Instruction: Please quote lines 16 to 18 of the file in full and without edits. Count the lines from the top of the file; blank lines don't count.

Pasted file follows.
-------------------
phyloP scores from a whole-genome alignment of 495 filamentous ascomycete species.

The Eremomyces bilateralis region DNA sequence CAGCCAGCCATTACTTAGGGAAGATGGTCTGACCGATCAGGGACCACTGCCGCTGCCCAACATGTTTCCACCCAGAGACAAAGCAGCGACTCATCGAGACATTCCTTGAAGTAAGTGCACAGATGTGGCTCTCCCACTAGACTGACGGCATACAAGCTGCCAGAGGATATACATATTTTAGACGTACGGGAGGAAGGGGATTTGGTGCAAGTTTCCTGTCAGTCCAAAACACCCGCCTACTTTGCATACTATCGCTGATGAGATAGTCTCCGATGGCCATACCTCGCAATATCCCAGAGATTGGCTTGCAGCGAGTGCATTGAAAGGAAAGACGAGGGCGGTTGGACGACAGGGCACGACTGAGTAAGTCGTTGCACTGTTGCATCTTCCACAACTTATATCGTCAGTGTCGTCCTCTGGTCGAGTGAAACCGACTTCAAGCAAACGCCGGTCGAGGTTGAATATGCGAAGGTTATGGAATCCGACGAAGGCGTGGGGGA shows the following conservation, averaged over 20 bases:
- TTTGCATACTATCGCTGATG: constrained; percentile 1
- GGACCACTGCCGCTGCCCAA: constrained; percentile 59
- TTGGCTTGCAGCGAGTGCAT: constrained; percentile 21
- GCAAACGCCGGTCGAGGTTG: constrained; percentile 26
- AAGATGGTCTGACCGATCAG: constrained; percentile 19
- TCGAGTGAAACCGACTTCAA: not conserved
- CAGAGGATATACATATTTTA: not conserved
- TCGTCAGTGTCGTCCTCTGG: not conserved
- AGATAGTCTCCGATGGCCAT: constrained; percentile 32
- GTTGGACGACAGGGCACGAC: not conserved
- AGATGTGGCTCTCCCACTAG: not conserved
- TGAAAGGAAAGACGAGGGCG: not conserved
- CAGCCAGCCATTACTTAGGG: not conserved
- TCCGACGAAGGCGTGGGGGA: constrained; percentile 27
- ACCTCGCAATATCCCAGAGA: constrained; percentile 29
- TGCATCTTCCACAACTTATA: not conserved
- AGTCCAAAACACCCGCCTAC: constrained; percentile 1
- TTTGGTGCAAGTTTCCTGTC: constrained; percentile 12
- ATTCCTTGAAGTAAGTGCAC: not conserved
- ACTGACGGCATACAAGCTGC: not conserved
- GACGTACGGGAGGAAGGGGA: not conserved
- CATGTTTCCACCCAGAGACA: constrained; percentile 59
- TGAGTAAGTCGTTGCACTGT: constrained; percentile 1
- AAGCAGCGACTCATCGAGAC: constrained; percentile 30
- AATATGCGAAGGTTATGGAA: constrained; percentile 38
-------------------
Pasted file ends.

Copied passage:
- TCCGACGAAGGCGTGGGGGA: constrained; percentile 27
- ACCTCGCAATATCCCAGAGA: constrained; percentile 29
- TGCATCTTCCACAACTTATA: not conserved